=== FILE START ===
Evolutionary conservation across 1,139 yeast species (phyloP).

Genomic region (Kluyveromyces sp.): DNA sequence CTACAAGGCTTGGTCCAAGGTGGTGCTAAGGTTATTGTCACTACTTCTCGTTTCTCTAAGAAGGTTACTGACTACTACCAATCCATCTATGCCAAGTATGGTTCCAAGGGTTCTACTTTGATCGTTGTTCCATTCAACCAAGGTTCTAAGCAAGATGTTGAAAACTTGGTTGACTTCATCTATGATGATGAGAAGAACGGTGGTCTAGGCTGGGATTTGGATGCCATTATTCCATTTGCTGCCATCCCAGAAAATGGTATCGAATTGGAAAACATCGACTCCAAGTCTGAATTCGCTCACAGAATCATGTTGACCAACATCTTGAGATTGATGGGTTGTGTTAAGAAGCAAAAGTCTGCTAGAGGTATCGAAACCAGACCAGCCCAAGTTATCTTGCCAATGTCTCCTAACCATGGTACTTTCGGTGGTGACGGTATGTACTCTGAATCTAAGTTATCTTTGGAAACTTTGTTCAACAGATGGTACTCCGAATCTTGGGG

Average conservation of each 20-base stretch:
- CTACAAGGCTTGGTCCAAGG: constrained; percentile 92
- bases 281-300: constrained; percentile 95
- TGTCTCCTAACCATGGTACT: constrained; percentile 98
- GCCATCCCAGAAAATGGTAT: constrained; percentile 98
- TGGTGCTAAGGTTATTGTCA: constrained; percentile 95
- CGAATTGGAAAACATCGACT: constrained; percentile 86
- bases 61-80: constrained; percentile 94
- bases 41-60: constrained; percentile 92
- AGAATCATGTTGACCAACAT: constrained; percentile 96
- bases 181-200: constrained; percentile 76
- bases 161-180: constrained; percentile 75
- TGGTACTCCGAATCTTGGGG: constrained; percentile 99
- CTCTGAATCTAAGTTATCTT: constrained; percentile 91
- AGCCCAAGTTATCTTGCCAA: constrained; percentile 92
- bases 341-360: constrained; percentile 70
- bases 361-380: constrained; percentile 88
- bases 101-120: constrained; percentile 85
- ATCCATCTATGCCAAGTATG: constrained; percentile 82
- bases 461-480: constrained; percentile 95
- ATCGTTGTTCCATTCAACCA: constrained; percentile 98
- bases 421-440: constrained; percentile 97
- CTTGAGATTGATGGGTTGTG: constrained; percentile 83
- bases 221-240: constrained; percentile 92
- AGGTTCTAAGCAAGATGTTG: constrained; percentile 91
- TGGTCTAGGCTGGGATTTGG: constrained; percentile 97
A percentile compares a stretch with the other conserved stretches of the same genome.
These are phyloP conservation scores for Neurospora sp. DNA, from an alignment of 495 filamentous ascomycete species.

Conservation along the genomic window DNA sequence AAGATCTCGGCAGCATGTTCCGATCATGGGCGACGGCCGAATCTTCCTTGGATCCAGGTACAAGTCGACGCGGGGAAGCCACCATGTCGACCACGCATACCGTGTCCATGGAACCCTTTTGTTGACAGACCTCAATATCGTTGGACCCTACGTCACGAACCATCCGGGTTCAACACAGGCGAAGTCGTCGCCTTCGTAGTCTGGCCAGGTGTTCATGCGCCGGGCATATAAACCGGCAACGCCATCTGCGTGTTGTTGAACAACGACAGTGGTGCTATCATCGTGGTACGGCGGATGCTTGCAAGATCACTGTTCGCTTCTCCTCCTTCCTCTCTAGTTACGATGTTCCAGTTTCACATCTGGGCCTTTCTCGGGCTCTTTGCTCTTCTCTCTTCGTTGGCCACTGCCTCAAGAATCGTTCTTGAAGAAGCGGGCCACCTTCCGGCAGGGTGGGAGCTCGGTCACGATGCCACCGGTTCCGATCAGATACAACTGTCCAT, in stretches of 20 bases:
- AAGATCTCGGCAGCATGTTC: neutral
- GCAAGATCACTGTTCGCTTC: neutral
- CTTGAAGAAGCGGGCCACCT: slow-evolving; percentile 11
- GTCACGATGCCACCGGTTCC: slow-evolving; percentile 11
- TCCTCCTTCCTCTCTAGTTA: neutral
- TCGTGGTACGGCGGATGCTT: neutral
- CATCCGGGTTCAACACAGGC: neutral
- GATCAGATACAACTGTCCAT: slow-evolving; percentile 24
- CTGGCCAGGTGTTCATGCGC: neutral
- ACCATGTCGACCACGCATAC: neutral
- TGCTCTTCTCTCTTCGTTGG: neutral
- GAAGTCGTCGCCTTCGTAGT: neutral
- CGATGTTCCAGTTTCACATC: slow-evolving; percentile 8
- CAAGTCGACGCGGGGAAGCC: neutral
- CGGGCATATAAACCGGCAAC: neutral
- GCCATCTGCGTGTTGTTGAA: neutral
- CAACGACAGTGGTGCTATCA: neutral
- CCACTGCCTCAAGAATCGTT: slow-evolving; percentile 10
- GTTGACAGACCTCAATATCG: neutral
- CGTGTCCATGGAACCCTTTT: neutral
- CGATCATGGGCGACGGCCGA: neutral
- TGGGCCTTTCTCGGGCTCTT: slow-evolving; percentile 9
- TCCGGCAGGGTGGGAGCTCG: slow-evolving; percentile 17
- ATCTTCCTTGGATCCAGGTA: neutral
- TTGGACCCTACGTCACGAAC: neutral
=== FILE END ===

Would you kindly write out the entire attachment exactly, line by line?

Evolutionary conservation across 1,139 yeast species (phyloP).

Genomic region (Kluyveromyces sp.): DNA sequence CTACAAGGCTTGGTCCAAGGTGGTGCTAAGGTTATTGTCACTACTTCTCGTTTCTCTAAGAAGGTTACTGACTACTACCAATCCATCTATGCCAAGTATGGTTCCAAGGGTTCTACTTTGATCGTTGTTCCATTCAACCAAGGTTCTAAGCAAGATGTTGAAAACTTGGTTGACTTCATCTATGATGATGAGAAGAACGGTGGTCTAGGCTGGGATTTGGATGCCATTATTCCATTTGCTGCCATCCCAGAAAATGGTATCGAATTGGAAAACATCGACTCCAAGTCTGAATTCGCTCACAGAATCATGTTGACCAACATCTTGAGATTGATGGGTTGTGTTAAGAAGCAAAAGTCTGCTAGAGGTATCGAAACCAGACCAGCCCAAGTTATCTTGCCAATGTCTCCTAACCATGGTACTTTCGGTGGTGACGGTATGTACTCTGAATCTAAGTTATCTTTGGAAACTTTGTTCAACAGATGGTACTCCGAATCTTGGGG

Average conservation of each 20-base stretch:
- CTACAAGGCTTGGTCCAAGG: constrained; percentile 92
- bases 281-300: constrained; percentile 95
- TGTCTCCTAACCATGGTACT: constrained; percentile 98
- GCCATCCCAGAAAATGGTAT: constrained; percentile 98
- TGGTGCTAAGGTTATTGTCA: constrained; percentile 95
- CGAATTGGAAAACATCGACT: constrained; percentile 86
- bases 61-80: constrained; percentile 94
- bases 41-60: constrained; percentile 92
- AGAATCATGTTGACCAACAT: constrained; percentile 96
- bases 181-200: constrained; percentile 76
- bases 161-180: constrained; percentile 75
- TGGTACTCCGAATCTTGGGG: constrained; percentile 99
- CTCTGAATCTAAGTTATCTT: constrained; percentile 91
- AGCCCAAGTTATCTTGCCAA: constrained; percentile 92
- bases 341-360: constrained; percentile 70
- bases 361-380: constrained; percentile 88
- bases 101-120: constrained; percentile 85
- ATCCATCTATGCCAAGTATG: constrained; percentile 82
- bases 461-480: constrained; percentile 95
- ATCGTTGTTCCATTCAACCA: constrained; percentile 98
- bases 421-440: constrained; percentile 97
- CTTGAGATTGATGGGTTGTG: constrained; percentile 83
- bases 221-240: constrained; percentile 92
- AGGTTCTAAGCAAGATGTTG: constrained; percentile 91
- TGGTCTAGGCTGGGATTTGG: constrained; percentile 97
A percentile compares a stretch with the other conserved stretches of the same genome.
These are phyloP conservation scores for Neurospora sp. DNA, from an alignment of 495 filamentous ascomycete species.

Conservation along the genomic window DNA sequence AAGATCTCGGCAGCATGTTCCGATCATGGGCGACGGCCGAATCTTCCTTGGATCCAGGTACAAGTCGACGCGGGGAAGCCACCATGTCGACCACGCATACCGTGTCCATGGAACCCTTTTGTTGACAGACCTCAATATCGTTGGACCCTACGTCACGAACCATCCGGGTTCAACACAGGCGAAGTCGTCGCCTTCGTAGTCTGGCCAGGTGTTCATGCGCCGGGCATATAAACCGGCAACGCCATCTGCGTGTTGTTGAACAACGACAGTGGTGCTATCATCGTGGTACGGCGGATGCTTGCAAGATCACTGTTCGCTTCTCCTCCTTCCTCTCTAGTTACGATGTTCCAGTTTCACATCTGGGCCTTTCTCGGGCTCTTTGCTCTTCTCTCTTCGTTGGCCACTGCCTCAAGAATCGTTCTTGAAGAAGCGGGCCACCTTCCGGCAGGGTGGGAGCTCGGTCACGATGCCACCGGTTCCGATCAGATACAACTGTCCAT, in stretches of 20 bases:
- AAGATCTCGGCAGCATGTTC: neutral
- GCAAGATCACTGTTCGCTTC: neutral
- CTTGAAGAAGCGGGCCACCT: slow-evolving; percentile 11
- GTCACGATGCCACCGGTTCC: slow-evolving; percentile 11
- TCCTCCTTCCTCTCTAGTTA: neutral
- TCGTGGTACGGCGGATGCTT: neutral
- CATCCGGGTTCAACACAGGC: neutral
- GATCAGATACAACTGTCCAT: slow-evolving; percentile 24
- CTGGCCAGGTGTTCATGCGC: neutral
- ACCATGTCGACCACGCATAC: neutral
- TGCTCTTCTCTCTTCGTTGG: neutral
- GAAGTCGTCGCCTTCGTAGT: neutral
- CGATGTTCCAGTTTCACATC: slow-evolving; percentile 8
- CAAGTCGACGCGGGGAAGCC: neutral
- CGGGCATATAAACCGGCAAC: neutral
- GCCATCTGCGTGTTGTTGAA: neutral
- CAACGACAGTGGTGCTATCA: neutral
- CCACTGCCTCAAGAATCGTT: slow-evolving; percentile 10
- GTTGACAGACCTCAATATCG: neutral
- CGTGTCCATGGAACCCTTTT: neutral
- CGATCATGGGCGACGGCCGA: neutral
- TGGGCCTTTCTCGGGCTCTT: slow-evolving; percentile 9
- TCCGGCAGGGTGGGAGCTCG: slow-evolving; percentile 17
- ATCTTCCTTGGATCCAGGTA: neutral
- TTGGACCCTACGTCACGAAC: neutral